The Tom Collins might be the best cocktail to make for yourself in your own home. It just so happens to be a long-time favorite of ours, too. It’s crisp and zesty. It’s gin without the tonic, and all the better for it. It doesn’t require anything in the way of headache-inducing, hard-to-find ingredients. And it is very old.
Esquire has been endorsing the Tom Collins for many years. In 1946, we declared it a potent potable worth knowing, and two years later, marveled at its popularity, noting “the automatic cry of millions: ‘Tom Collins, please!'” By the late ’80s, we lamented that it had been tossed aside in favor of more “lurid” cocktails loaded up with creams and liqueurs. And now, craving a little simplicity and a lot of refreshment, we’re talking it up for the hundredth-or-so time.
A more traditional Tom Collins is built over ice in a Collins glass, stirred, then topped with bubbly water. Try it this way, though: shaking the fresh lemon juice with the syrup and gin first, then pouring over ice and finishing with soda water to better blend the flavors.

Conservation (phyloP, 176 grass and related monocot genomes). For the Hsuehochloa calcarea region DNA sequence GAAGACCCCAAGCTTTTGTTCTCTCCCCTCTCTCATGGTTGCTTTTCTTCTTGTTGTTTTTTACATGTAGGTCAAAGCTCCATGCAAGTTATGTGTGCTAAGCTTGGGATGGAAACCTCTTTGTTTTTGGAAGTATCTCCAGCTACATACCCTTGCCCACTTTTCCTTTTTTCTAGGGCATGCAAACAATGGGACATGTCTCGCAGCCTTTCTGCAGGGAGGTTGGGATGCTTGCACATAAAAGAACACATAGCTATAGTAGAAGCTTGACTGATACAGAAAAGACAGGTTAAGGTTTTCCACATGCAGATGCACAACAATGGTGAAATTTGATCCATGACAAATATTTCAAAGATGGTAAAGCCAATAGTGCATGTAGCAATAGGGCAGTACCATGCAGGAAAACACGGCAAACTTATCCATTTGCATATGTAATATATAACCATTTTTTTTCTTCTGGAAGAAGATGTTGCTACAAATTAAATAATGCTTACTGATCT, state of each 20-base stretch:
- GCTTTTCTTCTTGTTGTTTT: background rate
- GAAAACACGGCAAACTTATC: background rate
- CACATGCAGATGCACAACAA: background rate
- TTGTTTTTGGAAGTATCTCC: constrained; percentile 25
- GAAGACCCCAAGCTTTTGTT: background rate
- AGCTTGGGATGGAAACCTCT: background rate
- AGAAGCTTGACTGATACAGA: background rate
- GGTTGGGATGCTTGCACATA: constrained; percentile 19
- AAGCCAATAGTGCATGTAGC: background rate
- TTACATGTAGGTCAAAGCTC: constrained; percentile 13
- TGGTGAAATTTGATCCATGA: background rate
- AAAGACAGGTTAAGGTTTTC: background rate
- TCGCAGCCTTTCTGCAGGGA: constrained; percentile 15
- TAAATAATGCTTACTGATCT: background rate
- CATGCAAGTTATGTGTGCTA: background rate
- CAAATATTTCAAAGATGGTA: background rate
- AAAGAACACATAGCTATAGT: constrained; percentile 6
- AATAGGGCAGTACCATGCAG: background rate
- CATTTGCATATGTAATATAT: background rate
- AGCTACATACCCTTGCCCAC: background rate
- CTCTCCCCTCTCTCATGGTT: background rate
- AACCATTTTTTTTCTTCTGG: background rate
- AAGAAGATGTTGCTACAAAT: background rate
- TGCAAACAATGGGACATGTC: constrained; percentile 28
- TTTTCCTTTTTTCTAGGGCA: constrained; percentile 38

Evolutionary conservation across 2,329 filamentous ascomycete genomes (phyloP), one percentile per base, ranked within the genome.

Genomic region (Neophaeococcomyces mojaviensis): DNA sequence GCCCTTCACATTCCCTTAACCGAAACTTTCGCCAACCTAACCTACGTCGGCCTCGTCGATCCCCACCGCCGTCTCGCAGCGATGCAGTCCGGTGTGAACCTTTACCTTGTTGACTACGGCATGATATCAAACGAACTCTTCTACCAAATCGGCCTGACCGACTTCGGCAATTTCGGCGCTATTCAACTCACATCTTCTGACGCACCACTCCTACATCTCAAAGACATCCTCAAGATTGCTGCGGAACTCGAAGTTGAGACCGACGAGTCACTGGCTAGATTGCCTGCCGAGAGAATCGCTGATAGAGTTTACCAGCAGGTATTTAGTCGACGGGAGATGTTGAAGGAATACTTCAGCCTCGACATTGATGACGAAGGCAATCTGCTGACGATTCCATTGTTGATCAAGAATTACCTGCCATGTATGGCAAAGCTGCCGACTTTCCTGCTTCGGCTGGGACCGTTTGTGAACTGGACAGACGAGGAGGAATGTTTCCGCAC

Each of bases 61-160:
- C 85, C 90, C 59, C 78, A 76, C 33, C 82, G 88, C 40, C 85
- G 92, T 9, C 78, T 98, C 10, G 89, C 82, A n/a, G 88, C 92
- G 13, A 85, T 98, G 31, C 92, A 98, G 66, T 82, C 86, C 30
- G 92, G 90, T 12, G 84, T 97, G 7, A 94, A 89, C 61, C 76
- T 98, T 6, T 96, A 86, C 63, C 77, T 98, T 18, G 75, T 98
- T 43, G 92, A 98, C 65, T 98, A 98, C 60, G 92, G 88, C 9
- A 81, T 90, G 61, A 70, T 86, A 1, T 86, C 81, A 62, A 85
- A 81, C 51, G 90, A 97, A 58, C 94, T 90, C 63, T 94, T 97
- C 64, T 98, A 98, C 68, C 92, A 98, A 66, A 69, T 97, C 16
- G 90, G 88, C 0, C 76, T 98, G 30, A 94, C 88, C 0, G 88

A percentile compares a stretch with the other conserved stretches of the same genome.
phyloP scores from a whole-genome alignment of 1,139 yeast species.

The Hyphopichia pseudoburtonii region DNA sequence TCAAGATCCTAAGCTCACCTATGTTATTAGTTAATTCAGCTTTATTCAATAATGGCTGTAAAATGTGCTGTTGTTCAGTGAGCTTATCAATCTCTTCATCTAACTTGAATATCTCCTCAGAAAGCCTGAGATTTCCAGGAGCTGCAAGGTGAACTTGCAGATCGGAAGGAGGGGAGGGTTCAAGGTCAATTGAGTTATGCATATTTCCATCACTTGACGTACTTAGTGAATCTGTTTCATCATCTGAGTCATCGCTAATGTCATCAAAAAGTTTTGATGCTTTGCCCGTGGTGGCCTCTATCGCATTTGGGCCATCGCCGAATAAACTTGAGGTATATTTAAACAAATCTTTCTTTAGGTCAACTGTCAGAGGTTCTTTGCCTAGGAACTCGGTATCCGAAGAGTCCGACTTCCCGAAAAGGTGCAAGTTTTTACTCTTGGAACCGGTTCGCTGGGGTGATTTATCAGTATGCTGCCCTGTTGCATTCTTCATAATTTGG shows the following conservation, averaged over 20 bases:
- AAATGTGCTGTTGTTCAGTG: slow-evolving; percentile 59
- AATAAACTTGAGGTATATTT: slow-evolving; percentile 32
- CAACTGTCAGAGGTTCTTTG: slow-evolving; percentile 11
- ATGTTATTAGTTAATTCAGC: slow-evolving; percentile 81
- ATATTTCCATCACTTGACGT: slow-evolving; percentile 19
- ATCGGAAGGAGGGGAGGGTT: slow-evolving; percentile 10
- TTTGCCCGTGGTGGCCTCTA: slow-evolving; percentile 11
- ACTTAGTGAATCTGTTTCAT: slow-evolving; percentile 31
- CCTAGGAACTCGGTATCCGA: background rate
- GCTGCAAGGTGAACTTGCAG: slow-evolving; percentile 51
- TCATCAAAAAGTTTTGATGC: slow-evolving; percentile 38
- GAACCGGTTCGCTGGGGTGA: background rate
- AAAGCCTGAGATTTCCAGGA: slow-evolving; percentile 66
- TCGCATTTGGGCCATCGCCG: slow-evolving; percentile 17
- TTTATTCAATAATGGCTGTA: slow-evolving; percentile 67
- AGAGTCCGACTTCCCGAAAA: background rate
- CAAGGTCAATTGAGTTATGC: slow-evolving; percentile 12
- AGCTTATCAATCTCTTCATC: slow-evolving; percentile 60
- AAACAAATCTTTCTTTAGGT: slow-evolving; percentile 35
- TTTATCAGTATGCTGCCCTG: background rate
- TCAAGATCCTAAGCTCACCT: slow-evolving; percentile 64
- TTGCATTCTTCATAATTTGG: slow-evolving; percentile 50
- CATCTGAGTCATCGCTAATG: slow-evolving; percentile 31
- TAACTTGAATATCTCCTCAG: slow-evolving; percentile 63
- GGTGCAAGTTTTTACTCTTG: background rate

A Little Background
The Tom Collins was named after a practical joke that spread like wildfire in New York in the 1874. It went like this: You’d tell a fellow that a man named Tom Collins was talking shit about him, prompting the guy to go off in a rage to hunt this Tom Collins character down. Only thing was, Tom Collins didn’t exist. Got ’em. Like the Bird Box challenge of its time, it was dubbed “the Great Tom Collins Hoax of 1874.” Two years later, the first recipe for a drink named the Tom Collins appeared in a cocktail book written by America’s premier mixologist of the time, Jerry Thomas.
Or perhaps Thomas got the name from Great Britain, where a bartender named John Collins was linked to a similar recipe, which was made with Old Tom Gin.
If You Like This, Try These
Looking for more traditional gin drinks? There are loads to try. The Gin Fizz takes the same basic ingredients as a Tom Collins—gin, lemon juice, and sugar—shaken, then strained into a glass. From there, you have variations like the Sloe Gin Fizz, the Ramos Fizz, the Silver Fizz, the Green Fizz…pick your poison. Other gin, citrus, and soda classics include the Gin Rickey and the Singapore Sling. And naturally, there’s the G&T; buy good tonic for this one.
What You Need
Here’s what you need to do a Tom Collins justice, beyond what you might be able to dig out of the fridge or cupboard.
Food styling by Sean Dooley
Prop Styling by Summer Moore
Source : Esquire